For over two decades, Julie Green (1961-2021) had been searching for the human face in an inhumane carceral system, with ongoing series documenting the realities of capital punishment and wrongful imprisonment. Drawing on craft and handiwork traditions, Green’s substrate of choice is the “plate” and food is symbolism—for freedom and togetherness, pleasure and sustenance, and the lack thereof behind bars. Begun in 1984, The Last Supper records the final meal requests of death row prisoners on ceramic dishes. Green had planned to paint last meals until capital punishment had been abolished in the United States making their last work in a series of 1,000 in September of 2021, a month before their death.
Green’s First Meals pairs the pastoral scenes of their traditional transfer-ware progenitors with depictions of food eaten by newly freed, wrongfully convicted prisoners. Creating paintings on Tyvek from various fabrics, 24k gold, found samplers, dyed silk and more, Green paints these first meals upon release from prison in acrylic. The artist’s emphasis on personal, historical, and political details is reflected in their Fashion Plates, a series of paintings on Chinet paper plates. While The Last Supper prioritizes men’s experiences—as men are almost exclusively the subjects of capital punishment in the US—Fashion Plates considers women’s identities, with facsimiles of their thumbprints stamped on the versos, and the meaning of security.
Julie Green, professor of art at Oregon State University, lived in the Willamette Valley, Oregon. A recipient of the Joan Mitchell Foundation Grant for Painters and Sculptors and the Hallie Ford Foundation Fellowship, Green is included in A World of Art published by Prentice Hall. Green has had forty-two solo exhibitions in the U.S. and abroad at venues including The Block Museum at Northwestern University, Hunter Museum of American Art, Bellevue Arts Museum in Washington and University of Liverpool Art Museum. Collections include State Library of Oregon, Spencer Museum of Art, Fidelity Investments, Athena Art Finance, and hundreds of private collections worldwide. Green’s work has been featured in publications including The New York Times, Washington Post, the Los Angeles Times, Rolling Stone, CNN, a Whole Foods mini-documentary, National Public Radio, and Ceramics Monthly.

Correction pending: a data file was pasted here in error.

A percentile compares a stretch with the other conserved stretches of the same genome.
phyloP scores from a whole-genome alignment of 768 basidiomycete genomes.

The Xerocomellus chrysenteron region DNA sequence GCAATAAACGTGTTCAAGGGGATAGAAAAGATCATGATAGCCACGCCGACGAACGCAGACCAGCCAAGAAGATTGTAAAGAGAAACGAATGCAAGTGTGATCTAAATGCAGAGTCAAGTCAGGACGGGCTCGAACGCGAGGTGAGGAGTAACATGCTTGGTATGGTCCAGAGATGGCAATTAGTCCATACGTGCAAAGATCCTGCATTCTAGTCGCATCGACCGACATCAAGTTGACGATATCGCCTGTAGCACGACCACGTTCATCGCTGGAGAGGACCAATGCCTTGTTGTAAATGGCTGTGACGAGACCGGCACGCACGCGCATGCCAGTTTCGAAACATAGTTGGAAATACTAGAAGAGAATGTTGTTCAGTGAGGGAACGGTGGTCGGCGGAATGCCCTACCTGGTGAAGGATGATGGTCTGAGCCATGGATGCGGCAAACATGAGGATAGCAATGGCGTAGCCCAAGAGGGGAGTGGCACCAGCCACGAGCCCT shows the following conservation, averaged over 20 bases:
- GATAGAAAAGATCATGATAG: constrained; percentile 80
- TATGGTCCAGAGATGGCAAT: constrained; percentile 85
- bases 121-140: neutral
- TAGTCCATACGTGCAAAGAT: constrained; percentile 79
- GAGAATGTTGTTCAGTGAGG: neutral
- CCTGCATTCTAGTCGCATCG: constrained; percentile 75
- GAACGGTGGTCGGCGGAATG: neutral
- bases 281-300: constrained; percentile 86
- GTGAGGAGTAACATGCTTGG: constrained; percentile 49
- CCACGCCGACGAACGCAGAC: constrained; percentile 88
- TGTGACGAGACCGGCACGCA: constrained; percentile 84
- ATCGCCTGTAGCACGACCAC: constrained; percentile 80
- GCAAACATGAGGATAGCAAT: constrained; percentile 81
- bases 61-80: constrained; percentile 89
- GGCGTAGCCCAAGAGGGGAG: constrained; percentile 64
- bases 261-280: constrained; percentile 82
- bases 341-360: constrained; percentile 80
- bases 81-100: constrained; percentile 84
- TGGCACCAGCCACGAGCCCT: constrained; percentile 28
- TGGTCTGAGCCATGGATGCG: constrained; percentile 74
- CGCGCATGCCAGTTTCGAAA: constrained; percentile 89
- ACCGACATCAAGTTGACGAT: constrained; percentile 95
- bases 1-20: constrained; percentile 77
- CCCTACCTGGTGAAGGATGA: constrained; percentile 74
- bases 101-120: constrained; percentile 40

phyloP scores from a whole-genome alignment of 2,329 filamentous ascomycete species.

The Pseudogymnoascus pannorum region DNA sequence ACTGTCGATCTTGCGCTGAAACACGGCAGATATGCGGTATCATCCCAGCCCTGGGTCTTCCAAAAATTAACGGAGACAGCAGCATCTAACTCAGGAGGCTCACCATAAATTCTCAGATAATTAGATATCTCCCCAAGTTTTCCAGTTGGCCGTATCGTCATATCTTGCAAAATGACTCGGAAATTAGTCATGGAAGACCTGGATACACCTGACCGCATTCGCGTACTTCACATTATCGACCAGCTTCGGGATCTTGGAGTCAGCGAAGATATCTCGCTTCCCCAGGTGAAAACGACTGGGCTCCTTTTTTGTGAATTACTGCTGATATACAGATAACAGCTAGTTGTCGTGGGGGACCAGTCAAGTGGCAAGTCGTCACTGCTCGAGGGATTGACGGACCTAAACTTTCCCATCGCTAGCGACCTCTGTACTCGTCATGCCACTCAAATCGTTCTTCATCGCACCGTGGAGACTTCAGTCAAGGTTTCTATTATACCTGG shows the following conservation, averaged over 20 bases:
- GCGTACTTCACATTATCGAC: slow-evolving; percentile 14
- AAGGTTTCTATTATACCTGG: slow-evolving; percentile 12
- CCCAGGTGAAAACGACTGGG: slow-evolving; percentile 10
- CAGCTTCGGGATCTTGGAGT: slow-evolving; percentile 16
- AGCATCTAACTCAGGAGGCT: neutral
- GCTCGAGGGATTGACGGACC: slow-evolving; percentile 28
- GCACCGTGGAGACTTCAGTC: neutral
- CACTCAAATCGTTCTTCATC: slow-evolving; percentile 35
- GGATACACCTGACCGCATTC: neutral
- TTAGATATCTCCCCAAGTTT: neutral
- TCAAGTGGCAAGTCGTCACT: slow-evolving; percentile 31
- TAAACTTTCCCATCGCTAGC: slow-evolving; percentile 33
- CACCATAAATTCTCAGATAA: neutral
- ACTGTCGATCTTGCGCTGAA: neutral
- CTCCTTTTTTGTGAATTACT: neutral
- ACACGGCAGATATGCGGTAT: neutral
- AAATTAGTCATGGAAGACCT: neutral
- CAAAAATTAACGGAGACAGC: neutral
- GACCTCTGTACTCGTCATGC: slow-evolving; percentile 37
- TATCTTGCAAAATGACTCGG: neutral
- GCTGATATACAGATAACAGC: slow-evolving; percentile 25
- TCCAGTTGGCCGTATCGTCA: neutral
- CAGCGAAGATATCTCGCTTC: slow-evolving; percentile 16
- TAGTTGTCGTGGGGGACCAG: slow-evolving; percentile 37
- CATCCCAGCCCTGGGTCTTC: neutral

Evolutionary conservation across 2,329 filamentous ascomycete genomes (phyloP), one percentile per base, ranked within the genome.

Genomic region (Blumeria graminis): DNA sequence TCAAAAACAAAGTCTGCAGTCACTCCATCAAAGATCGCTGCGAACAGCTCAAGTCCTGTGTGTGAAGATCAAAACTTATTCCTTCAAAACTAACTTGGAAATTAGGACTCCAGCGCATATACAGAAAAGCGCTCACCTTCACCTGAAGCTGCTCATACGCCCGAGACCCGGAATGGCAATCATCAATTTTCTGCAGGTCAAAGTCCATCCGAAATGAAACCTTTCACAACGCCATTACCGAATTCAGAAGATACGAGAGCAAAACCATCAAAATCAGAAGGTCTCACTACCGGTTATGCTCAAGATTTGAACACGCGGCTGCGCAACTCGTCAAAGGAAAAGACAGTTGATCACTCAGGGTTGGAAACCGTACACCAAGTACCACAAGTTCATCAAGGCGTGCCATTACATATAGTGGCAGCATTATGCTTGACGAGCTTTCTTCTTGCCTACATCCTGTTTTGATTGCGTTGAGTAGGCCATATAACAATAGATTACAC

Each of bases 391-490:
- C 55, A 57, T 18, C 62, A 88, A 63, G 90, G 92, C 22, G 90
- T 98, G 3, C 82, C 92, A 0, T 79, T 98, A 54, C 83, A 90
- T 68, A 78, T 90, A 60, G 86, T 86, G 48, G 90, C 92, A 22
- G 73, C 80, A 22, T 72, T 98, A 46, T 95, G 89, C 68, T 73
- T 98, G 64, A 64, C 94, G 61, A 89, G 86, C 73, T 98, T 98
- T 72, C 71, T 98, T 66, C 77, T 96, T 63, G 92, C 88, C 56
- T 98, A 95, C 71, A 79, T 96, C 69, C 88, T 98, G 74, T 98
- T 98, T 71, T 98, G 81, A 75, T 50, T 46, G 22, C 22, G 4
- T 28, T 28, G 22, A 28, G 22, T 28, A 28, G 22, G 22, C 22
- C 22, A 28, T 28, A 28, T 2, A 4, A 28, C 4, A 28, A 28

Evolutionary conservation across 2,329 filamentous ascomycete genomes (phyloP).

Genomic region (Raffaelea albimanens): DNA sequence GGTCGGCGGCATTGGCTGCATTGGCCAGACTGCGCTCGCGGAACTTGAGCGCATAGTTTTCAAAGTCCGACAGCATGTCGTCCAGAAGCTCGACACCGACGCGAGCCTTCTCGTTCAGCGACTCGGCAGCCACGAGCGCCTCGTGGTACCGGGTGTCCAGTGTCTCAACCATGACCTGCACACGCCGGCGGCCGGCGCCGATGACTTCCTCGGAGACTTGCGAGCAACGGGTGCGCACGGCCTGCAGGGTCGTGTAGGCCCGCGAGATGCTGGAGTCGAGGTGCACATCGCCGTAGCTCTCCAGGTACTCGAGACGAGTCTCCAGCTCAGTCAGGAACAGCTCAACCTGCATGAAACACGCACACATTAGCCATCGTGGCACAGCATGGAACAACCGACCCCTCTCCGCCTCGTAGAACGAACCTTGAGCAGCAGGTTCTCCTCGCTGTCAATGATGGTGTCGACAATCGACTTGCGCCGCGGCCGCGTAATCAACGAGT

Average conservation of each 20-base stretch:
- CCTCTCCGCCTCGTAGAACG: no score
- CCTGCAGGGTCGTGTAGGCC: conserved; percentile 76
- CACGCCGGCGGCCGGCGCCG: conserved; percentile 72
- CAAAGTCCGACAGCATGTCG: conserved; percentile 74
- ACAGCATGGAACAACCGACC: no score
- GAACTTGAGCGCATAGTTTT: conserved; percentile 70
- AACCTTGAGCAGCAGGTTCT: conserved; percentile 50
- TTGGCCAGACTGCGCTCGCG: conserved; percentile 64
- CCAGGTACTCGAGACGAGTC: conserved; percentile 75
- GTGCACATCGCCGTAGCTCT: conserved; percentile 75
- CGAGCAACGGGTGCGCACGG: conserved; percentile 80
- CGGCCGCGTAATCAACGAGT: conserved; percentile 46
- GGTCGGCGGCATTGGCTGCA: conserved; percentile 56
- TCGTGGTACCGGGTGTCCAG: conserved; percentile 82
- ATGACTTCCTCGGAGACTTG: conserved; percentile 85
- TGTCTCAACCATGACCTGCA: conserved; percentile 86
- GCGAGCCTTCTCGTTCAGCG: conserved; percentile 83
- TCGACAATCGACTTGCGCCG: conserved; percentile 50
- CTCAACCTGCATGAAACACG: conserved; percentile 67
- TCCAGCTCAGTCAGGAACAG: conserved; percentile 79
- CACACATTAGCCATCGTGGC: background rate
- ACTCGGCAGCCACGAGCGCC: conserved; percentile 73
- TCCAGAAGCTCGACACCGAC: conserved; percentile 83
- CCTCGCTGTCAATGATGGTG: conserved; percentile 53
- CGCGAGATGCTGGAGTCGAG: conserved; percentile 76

Upcoming exhibitions of First Meal include solo exhibition: Thank God, I’m Home at The NJCU Harold Lemmerman Gallery, Jersey City, NJ from February 1 – March 25, 2022 and a group exhibition of Hallie Ford Fellows, The Ford Family Foundation at Oregon Contemporary in early 2022. Her forthcoming book, a visual essay of Julie Green’s First Meal from Oregon State University Press is to be released in Fall 2022 with New York Times Journalist, Kirk Johnson. Julie Green’s estate is represented by UPFOR.